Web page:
Reality based- the activities keep the children in touch with reality. They use soap to wash their hands, knife to cut fruits, dusting cloth to clean tables, just as adults in the real world. This helps them develop a connection with their surroundings. Attractively displayed- the materials are presented in an attractive manner, almost to entice children and grab their attention. Not limited – there is no exhaustive list of possible activities, as they can vary depending upon the cultural and country related factors that must be incorporated by the teacher.
Complete – the activity in itself must have all materials to be complete at the end. If a child completes the activity with the requirement of re-stocking a material, he must be shown how to do so. Location of materials – the activities must be located in accordance to groupings of categories like food based, water based, self-care based, etc. This is essential to make them readily available when the child is engaged and seeking out materials. Sequential – all activities are planned with a sequential beginning, middle and end. This gives the child a direction to follow.
One of the beginning exercises may be to put on an apron. Manageable container – the sizes of the trays, baskets, containers, jugs, must be appropriate for children to carry out the activity. The trays must be deep enough to prevent containers from falling out when children carry them. Functional – the materials provided must be able to serve the purpose they are intended for. If the child has a knife which does not cut, he will feel disappointed at not being able to perform an activity that other children could. The teacher must consider the children’s abilities while preparing the activities.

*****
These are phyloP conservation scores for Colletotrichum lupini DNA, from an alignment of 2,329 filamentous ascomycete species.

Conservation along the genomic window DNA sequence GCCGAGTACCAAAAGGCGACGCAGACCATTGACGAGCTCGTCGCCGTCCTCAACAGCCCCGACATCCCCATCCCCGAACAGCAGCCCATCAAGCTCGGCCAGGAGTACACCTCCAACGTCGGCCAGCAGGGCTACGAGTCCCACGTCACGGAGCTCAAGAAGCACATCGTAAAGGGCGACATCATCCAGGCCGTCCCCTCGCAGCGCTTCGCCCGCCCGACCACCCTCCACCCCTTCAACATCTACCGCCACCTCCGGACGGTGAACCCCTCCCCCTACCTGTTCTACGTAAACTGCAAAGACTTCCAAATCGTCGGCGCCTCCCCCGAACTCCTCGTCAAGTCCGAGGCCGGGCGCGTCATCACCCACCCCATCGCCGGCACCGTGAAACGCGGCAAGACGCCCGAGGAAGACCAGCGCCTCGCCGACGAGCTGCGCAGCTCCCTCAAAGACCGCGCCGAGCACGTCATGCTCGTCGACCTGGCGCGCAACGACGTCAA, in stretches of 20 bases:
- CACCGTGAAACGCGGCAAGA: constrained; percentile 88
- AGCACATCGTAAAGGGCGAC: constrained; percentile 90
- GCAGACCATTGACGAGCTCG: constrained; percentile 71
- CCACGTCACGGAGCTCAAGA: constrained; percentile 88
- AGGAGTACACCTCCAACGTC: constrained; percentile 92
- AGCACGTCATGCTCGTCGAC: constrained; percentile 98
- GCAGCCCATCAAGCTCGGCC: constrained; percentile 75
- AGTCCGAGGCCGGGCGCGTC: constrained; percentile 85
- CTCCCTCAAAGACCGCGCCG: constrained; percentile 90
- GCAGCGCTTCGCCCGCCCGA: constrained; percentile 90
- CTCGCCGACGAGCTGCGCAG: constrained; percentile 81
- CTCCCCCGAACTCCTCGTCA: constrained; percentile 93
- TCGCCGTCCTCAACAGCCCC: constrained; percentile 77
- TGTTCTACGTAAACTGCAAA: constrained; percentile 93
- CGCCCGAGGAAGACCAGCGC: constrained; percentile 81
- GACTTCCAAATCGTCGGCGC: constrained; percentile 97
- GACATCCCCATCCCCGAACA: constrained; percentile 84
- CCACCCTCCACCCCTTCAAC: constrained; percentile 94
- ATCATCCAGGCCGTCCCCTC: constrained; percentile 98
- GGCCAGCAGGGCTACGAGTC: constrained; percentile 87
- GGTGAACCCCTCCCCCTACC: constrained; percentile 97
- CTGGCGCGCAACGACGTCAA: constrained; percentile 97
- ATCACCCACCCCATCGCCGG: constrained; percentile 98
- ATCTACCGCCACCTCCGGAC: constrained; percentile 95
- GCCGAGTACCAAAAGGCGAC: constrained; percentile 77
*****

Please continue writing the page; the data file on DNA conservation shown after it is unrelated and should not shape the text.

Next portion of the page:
Natural materials – materials must be of a natural make, to make them more pleasing to touch aesthetically. Easily cleaned – natural materials are easier to clean and accumulate less bacteria. This makes it easier to maintain cleanliness and hygiene in the classroom. Safety – all materials must be safe for children’s little hands while they turn them upside down and explore them from all possible sides. Any objects with sharp edges must be smoothened or covered to avoid any injury. All materials should be made of natural non-toxic substances.
Orderly – the materials must be arranged and presented in an organized manner. The setup must be in a logical sequence, with the simpler activities placed at the left and the more complex ones towards the right. Cultural diversity – all materials must incorporate elements of the culture and country where the school is located. Teachers must include different festivals and celebrations as part of the materials. Self contained Child size Spaciously located: both indoors and outdoors, animal care One of each Color coded Proportional items Dynamic- changed regularly, to avoid boredom.
Presentation of the material: the teacher’s biggest responsibility is to serve as the link between the child and his development through the use of the materials. She has to adapt the appropriate use of the materials in her mannerisms, and present it to the children either in groups, or individually. The presentation must be interesting and attractive, and help clarify the requirements in order to perform the said task. Granting the freedom of choice:
Conclusion In summary, Bibliography
1. Montessori, Maria The absorbent mind Kala Kshetra Publications 2006
2. Montessori, Maria The Discovery of the Child